Each of us is a retail customer. Rapidly growing online retail market definitely makes our lives easier, freeing us from our pain points: we do not have to stand in queues, we do not have to walk overloaded with bags and it is easy to find the product we are looking for. Still, we need an empirical experience, physical contact with the goods we are considering to buy. This is why we are coming back to brick & mortar stores. However, taught by the online shopping experience, we want more: we want the stores to combine the friction free navigation through available options experienced in online shopping with the possibility of touching or testing the product before the final purchase decision. Retail trade is perhaps the most striking example that end-customer’s pain points are very closely related to the ones of the seller. Customers who leave the store because they see the queue, or who do not enter the store because they already have heavy bags, are customers temporarily or completely lost to the seller. Part of the explanation to this problem lies in the outdated ICT sales tools. The majority of stores, both large and small ones, operate on older, slower and stationary systems, usually self-contained desktop software. If they use some cloud-based data, they access it via a web browser installed on stationary computers. Examples of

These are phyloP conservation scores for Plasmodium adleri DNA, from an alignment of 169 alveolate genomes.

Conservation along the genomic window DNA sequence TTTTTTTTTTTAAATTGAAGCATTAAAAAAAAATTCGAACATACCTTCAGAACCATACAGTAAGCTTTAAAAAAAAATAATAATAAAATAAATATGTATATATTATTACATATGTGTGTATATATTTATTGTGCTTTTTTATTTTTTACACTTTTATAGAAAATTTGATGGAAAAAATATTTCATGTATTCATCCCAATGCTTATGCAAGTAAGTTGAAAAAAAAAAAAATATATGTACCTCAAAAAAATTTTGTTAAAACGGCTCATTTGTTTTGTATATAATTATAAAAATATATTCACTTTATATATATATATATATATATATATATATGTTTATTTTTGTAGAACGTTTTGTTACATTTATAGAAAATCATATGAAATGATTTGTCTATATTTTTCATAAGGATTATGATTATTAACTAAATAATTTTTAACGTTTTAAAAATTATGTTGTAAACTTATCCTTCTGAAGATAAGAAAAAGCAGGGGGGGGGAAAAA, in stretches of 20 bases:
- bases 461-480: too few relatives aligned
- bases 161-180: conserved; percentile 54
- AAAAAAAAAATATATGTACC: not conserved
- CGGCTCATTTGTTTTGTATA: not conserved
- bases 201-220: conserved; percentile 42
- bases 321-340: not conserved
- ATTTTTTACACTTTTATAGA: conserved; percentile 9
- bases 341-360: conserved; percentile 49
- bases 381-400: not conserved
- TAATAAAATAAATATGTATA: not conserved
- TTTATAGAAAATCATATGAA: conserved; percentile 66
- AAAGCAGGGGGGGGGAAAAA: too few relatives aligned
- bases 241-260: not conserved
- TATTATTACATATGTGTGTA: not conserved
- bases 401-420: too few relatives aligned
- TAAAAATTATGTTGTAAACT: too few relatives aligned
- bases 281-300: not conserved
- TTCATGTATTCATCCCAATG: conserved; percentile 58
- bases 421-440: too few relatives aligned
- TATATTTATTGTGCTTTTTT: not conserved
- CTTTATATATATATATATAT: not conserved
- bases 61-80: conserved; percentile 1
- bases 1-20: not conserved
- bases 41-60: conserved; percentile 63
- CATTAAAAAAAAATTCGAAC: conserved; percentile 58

such systems include stationery help/sales desks at IKEA or MediaMarkt. As a result, the employees are often too occupied with the unnecessary routines instead of focusing on the customer. Retailers are in urgent need to implement modern mPOS tools in order to catch-up with the latest trends in mobile and digital customer service. They need to free their sales force from the service desk to the floors of the shops. The goal of Kaching is to change this state of play.